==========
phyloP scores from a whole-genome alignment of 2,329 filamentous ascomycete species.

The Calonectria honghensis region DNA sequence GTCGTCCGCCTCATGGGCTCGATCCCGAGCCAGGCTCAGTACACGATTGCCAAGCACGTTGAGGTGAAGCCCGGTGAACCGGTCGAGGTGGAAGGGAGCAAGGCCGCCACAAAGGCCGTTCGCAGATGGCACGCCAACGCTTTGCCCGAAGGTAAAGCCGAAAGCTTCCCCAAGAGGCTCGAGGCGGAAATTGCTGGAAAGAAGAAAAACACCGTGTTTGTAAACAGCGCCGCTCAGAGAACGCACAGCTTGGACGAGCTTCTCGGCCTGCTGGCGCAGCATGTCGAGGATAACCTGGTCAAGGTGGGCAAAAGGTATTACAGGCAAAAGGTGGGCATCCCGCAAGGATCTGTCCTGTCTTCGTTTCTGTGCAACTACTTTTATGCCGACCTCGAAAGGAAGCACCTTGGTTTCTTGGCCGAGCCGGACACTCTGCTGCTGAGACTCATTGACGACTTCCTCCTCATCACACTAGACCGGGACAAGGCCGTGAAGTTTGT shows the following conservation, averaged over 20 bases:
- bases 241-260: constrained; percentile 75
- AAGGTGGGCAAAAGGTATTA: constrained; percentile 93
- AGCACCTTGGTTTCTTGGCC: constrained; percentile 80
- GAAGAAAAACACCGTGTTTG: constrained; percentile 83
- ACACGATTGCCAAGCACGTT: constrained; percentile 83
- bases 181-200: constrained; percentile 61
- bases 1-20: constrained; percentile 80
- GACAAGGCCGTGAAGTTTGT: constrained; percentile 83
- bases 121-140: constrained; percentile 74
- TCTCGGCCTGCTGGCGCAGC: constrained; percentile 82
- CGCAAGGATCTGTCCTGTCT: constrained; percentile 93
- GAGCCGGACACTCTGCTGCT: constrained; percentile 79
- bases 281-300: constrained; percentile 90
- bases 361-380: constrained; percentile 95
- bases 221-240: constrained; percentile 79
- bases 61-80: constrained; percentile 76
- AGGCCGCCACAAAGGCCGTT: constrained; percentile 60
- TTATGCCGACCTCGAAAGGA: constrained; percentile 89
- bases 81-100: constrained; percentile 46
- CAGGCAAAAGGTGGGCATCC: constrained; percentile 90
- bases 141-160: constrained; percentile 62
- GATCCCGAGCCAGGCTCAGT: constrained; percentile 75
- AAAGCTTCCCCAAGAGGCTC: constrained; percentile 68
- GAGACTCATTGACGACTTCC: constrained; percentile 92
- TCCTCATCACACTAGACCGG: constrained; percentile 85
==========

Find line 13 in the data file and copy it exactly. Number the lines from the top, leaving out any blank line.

- CGCAAGGATCTGTCCTGTCT: constrained; percentile 93